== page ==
In a post-Covid perspective, it’s actually nice to get to be able to decide when I want to be social. There were many situations in the past where I felt a need to be social and ended up regretting pushing myself into a situation that wasn’t right for me. Now, I really get to be picky about easing back into being social, and more importantly for me, easing back into American culture. After I came back from Korea, I was literally quarantined from March until June. I think I went grocery shopping two times. Not much room to readjust to American culture, but also kind of a nice, slow transition. My life was put on hold during that time (as I’m sure many other people’s were), but it also meant that I had an excuse to take my time getting used to being back here).

I guess I have a succinct answer that works in both pre- and post-Covid life: I feel most comfortable in social situations where I have the power to decide if I want to engage or disengage. Somewhere that gives me the opportunity to be myself (whether that means staying, or going).

September 30, 2020

Question 1: How did you feel today? (What thoughts are on your mind on this last day of September and what caused you to feel that way?)

It’s been such a weird time. I know everyone says that, but I don’t think I really understood what it felt like until just now. It’s October 2nd, and I should be writing this reflection about September 30th, just two days ago. So why can’t I remember anything I did that day? 

I started my AmeriCorps position on Sept. 9th, and have been serving at my site since Sept. 13th. All’s new and well, but the days already blend together. My days are crazy, honestly.

Some days I wish I would’ve taken a position at Starbucks so that I wouldn’t have to bring my work home (what a funny thing to say in a world where most of us are practically living at work). I’ve been envying people who get some time away from home in their jobs– a complete 180 from where I was at the beginning of the pandemic. Maybe that mindset is what is causing people to put themselves at risk by going to parties, etc. The thought of staying at home is so much worse a thought than the risk of getting COVID. If I’m envying a job that would have terrified me (and still should) just six months ago, maybe I’m not so different from those people. 

As you can see, lots of vapid anxieties floating around. I can’t even think to begin to let myself ponder politics right now because I would risk losing myself in the insanity.

Question 2: How would you frame your day (answer to the first question) to a complete stranger?

I worked hard today, just like I’ve been doing everyday. I don’t know where all my time goes during the day, but when I look at how many hours I’ve clocked, I’m always depressed. I think I work best when I’m trusted to do a good job and engage in my work as an adult who made the choice to take a year of service rather than a traditional salaried position.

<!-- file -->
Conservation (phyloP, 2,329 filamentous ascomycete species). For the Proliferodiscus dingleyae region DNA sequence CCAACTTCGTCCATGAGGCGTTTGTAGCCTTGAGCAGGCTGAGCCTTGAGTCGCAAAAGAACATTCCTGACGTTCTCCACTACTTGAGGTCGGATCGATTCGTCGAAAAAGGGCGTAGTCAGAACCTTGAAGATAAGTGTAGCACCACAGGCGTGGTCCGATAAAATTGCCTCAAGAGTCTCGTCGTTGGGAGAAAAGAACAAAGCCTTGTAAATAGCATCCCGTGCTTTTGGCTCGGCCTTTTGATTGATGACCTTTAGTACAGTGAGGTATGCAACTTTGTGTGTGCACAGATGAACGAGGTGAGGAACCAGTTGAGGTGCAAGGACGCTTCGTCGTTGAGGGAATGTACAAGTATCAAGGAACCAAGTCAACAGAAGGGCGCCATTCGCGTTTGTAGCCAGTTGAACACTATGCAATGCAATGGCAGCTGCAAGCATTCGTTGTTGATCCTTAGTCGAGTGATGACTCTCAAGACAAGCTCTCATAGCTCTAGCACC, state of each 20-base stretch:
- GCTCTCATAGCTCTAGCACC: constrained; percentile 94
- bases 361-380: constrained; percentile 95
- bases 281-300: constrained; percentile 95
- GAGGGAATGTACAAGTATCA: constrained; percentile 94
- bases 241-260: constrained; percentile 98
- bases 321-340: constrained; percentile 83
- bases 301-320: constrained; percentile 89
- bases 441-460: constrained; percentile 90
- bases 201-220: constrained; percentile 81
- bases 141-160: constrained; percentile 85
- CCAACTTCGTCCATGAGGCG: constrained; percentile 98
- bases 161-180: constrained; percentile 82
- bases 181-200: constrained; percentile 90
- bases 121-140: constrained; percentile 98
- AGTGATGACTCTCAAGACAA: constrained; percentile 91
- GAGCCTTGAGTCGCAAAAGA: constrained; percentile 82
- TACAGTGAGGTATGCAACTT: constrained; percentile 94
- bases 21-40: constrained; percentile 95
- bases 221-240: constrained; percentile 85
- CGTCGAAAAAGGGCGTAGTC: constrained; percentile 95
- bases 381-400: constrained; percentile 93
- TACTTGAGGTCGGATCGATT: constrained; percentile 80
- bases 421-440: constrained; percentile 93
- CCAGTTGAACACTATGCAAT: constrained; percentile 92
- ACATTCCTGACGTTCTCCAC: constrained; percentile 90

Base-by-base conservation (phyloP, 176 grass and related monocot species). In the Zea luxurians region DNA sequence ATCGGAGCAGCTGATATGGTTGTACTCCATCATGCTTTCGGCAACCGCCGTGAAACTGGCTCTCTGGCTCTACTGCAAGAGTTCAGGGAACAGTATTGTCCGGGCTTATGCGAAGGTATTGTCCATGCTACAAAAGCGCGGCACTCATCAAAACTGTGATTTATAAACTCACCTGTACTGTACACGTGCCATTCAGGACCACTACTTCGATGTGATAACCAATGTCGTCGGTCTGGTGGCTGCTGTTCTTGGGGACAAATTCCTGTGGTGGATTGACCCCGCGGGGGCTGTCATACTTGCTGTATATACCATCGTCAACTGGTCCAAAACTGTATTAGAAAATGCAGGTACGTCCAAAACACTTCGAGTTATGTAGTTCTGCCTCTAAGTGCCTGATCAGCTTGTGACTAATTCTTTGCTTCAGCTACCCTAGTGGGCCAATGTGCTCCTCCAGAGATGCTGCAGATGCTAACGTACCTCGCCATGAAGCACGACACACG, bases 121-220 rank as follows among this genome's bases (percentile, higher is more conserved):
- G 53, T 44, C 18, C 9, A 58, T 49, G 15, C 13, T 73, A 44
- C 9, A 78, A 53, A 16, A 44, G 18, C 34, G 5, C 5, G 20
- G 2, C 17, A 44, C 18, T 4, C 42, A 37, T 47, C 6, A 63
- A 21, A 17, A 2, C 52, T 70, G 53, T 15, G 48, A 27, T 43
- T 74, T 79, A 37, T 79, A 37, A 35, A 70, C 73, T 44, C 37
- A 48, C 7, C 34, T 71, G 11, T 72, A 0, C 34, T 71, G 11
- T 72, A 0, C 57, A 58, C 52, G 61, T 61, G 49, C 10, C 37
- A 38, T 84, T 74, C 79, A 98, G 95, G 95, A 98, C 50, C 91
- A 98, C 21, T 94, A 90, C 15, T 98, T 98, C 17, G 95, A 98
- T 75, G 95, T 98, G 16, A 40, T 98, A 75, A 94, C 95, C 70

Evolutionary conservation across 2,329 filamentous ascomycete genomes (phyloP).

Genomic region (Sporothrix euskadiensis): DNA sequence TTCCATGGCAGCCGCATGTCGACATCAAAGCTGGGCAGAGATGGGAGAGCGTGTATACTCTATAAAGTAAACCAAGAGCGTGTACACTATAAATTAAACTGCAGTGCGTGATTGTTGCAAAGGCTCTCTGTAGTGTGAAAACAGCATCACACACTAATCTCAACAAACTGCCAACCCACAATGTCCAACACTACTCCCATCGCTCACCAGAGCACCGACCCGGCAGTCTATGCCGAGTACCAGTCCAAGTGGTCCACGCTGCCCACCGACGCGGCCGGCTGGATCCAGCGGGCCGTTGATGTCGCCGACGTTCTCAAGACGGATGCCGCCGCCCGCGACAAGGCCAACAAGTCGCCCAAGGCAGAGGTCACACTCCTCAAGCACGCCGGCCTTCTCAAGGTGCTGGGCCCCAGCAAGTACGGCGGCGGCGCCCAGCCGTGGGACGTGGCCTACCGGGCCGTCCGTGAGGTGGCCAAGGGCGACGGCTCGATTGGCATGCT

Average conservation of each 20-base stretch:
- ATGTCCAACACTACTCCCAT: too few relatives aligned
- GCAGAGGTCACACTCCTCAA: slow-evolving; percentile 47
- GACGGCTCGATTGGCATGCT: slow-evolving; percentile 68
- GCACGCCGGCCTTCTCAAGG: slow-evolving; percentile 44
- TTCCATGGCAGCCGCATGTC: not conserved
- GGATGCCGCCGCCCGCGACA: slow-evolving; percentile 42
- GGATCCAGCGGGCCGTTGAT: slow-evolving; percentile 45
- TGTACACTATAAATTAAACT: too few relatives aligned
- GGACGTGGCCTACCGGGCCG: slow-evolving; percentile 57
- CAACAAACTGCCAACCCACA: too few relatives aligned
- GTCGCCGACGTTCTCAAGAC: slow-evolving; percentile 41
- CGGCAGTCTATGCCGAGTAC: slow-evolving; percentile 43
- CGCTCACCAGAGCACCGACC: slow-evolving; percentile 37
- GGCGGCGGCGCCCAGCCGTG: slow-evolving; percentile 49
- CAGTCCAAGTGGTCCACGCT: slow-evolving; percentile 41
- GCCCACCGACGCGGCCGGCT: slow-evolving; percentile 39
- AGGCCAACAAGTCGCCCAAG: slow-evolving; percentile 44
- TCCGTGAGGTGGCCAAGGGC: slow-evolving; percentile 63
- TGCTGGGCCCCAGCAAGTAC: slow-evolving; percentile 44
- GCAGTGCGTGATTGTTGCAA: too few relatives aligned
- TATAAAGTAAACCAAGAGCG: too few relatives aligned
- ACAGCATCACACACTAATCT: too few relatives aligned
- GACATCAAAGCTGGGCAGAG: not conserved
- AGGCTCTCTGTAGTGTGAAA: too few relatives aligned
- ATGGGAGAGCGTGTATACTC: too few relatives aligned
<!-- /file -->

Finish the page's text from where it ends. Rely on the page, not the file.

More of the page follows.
Question 3: When you close your eyes and pause your heavy thoughts for 30 seconds, what do you see?  Where does your mind take you when you finally get a chance to slow down and breathe?  Where do you want to go and what might be holding you back from reaching that place?

I just see nature. All types of nature. A farm field filled with knee-high corn in the summer. An oceanside cliff with a precarious scaffolded structure disrupting the clear line from left to right. A wide-open sky overtop a park nestled near the edge of a forest, one of those merry-go-rounds that you barely see at playgrounds anymore (and for good reason). The weather is always beautiful, but different. Crisp near the ocean, fall chill creeping in with the waves. An early spring day at the playground, ground unfrozen and buds doing their best to burst from the ground and the trees– but yet invisible to human eyes. Everyone senses that it’s the end of winter, but there’s nothing they can really say to convince each other. If you were there, you would know, too. 

October 31, 2020

Question 1: How did you feel today? (What thoughts are on your mind on this last day of October and what caused you to feel that way?)

Today’s the day I would’ve gotten married, if COVID wasn’t a thing. The worst part? I completely forgot about it until my friend from high school, who actually had the same wedding date as me, texted me, “Happy would-be wedding day!”. She’d had to move her date too.

In fact, talking about our decision to move our wedding dates was kind of the reason we reconnected in the first place. I hadn’t talked to her in a while– at least not in any format longer than Snapchat allows– until she texted me that she wouldn’t be able to make my wedding because she was getting married on the same day, in Birmingham. After that, we’d talked more and more about wedding stuff as the day got closer and our anxiety about having to move the date or try to cut people from the list, as well as decide if we wanted to get married this year in a courthouse or wait until the actual ceremony. And today, she reminded me what my life would’ve been like this year if things hadn’t gone to shit with COVID.

I don’t regret that I wasn’t able to get married this year. John and I have been dating for six years at this point, engaged for, well, three years now. We can wait another year. I think our family members and friends were more bummed about it than we were– telling us how sorry they felt that we had to move our wedding date. But for John and me, there really wasn’t any other alternative. We didn’t want to cut anyone from the list. We didn’t want to have a separate, small ceremony, spend more money just to get married this year– especially since his mom was in Japan and probably couldn’t even make it over to the ceremony. We especially didn’t want anyone to get sick. So there truly was no other option for us. I think that made us feel better about the whole thing, enough so that I completely forgot we were even supposed to get married today.